interview

Last September, Lens writer Paul Sand interviewed Janeane Garafalo before she was supposed to come to the cities for a stand-up show on September 22. She was rescheduled to show on the 19th of January (2002) shortly after the Sept. 11 terrorist attacks. Here’s the full interview in its Barely Censored Glory:

The Lens: What kind of (stand-up) material can we expect? Is it the trademark Garafalo style?

Janeane Garafalo: If there is one. I don’t know what that trademark would be, but yeah, I’ll have my notebook because I have no memory and I’ll be standing there talking to you, telling you true stories, hopefully you’ll find them interesting or humorous.

TL: I was just wondering if your parents were funny when you were growing up.

JG: I would say that they weren’t outwardly funny. They definitely had senses of humor, very dry senses of humor, but they didn’t say anything that made you crack up. They definitely laughed at the right things when they saw them.

TL: Where does your humor stem from then? Do you think it’s just from you experiences, growing up, just who you are now?

JG: I don’t know. I guess I don’t know where anyone’s sense of humor comes from. I think it’s just an extention of their personality, like some people’s senses of humor runs towards slaTLtick, some people’s run toward um, really sophomoric like American Pie stuff, some people’s runs toward very dry, Mort Sahl. I think it’s just an extension of your personality in every facet of your life.

TL: What’s the criteria for your role choices now? Is it different then it used to be, oh obviously it’s different, but how is it different?

JG: Well, I wouldn’t say there’s a lot of integrity to the choices I’ve made. I’ve certainly made enough mediocre films. But I think one of the only films I’m ashamed and it’s a movie that I actually really enjoyed doing called Clay Pigeons. I’m just ashamed of the violence against women. The only reason I took that is because I wanted to work with Vince Vaughn and Joachim Phoenix and the director David Dobkin, who are all three great guys. But there was originally no female part in it except for the ones who got killed, and I was like, “Damn it, this can’t be this way.” But I don’t like some of the content of that film. But I won’t do films that are like excessively violent against women, or if there’s too much gun play, or I won’t take a film that makes me make fun of my self. Like, Cats and Dogs is it for me. I won’t be in a film where I’m supposed to be the big, fat ugly girl again, because IÖwhy? Why do it? But that’s the only thing. It’s not like I have a lot of integrity, and it’s just there are things that are like (in strained voice) “Oh manÖthat’s just stupid.”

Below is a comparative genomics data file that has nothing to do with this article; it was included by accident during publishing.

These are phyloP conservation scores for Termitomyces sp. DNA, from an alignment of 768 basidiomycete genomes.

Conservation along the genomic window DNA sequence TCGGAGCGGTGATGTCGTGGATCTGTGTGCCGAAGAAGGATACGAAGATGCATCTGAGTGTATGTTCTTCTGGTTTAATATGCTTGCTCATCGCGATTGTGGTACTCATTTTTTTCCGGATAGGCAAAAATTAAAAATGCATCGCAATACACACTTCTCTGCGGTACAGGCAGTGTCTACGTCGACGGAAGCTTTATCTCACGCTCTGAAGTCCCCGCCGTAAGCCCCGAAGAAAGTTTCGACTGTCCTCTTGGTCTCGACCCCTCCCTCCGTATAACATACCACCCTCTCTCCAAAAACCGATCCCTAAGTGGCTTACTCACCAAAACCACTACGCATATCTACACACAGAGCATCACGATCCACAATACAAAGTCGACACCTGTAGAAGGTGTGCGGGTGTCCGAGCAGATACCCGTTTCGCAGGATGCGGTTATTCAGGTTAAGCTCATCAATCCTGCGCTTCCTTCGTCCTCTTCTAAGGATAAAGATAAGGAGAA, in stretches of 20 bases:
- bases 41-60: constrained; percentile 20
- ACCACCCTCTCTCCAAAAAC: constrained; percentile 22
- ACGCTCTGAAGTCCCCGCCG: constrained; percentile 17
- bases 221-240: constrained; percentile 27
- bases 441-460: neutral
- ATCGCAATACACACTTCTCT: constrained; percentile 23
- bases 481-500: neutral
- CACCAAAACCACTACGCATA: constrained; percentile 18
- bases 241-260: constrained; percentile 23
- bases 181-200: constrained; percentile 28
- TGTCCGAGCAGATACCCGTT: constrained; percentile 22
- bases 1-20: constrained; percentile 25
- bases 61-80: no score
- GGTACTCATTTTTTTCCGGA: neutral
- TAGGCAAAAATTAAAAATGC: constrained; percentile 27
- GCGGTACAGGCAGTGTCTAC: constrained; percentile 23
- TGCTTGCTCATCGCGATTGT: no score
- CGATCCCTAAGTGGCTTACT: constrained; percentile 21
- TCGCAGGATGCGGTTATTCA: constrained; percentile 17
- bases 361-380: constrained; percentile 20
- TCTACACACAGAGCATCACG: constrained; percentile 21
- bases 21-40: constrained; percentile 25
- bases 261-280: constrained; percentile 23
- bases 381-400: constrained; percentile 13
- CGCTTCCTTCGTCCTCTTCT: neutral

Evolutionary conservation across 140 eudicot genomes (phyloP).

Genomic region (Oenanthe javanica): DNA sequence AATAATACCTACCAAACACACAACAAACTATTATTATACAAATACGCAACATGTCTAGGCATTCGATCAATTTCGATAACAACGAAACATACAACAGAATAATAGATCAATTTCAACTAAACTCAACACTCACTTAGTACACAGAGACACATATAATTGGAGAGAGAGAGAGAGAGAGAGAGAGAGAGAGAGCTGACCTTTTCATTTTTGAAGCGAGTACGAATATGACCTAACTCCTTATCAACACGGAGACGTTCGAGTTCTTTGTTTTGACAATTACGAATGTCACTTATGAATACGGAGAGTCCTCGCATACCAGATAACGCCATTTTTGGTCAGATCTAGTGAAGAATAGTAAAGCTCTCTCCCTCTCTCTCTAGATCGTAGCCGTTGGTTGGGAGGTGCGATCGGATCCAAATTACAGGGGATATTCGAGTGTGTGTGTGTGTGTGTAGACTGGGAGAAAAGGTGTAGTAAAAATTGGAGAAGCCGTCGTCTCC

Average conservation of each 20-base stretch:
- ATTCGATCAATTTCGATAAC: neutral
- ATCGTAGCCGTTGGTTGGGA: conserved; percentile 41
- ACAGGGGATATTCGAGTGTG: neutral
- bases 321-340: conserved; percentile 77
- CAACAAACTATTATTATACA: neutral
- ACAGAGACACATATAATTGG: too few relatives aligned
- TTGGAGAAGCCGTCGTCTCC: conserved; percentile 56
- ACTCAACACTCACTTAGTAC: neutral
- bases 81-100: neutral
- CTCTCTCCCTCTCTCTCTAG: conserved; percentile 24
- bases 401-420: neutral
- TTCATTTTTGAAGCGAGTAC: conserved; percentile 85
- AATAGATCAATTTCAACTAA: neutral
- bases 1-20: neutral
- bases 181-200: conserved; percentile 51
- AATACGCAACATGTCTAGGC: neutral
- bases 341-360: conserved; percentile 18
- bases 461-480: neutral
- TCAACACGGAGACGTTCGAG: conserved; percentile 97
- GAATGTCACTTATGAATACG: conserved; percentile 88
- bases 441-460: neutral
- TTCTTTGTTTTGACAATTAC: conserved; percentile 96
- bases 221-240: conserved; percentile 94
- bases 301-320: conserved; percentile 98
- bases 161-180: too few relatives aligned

TL: Do you always have something on your plate, is there always a project coming up, or do you take timeÖ

JG: No, I don’t actively take time off, it’s unsolicited vacation. I don’t like having time off, it’s not my choice. No, I don’t always have a project. I’ve been pretty lucky where I’ve had enough work, but this summer has been real slow. I don’t like that. I don’t have a choice of whether I take time or not.

TL: So what are you up to in your free time?

JG: Really nothing. The only thing I like to do, and this is going to sound so stupid, is read. It’s the only thing I ever want to do or just hang out with my friends. Basically I just want to read and be left alone. (laughs)

TL: Are you a computerphobicÖ

JG: I’m a neo-Luddite. I don’t have a cell phone and the only thing I use a computer for is email.

TL: So you’ve never seen the Websites devoted to you then?

JG: No. I’ve heard of them.

TL: How do you feel about that?

JG: I don’t know why anyone would make a website for me. There’s Websites for everyone basically. You can find a Website for Screech and Yasmeen Bleeth andÖyou know, the Three Tenors.

TL: What do you feel is the biggest misconception about you?

JG: I guess that people assume that I’m mean and bitchy, and it’s just a sexist lazy observation.

 

Janeane Garafalo will do a show at the State Theatre, 805 Hennepin Ave., Mpls. on January 19, 2002 at 8 p.m. Tickets: $29.50/$34.50. (612) 989-5151.

Tickets purchased for the canceled September 22 show will be honored.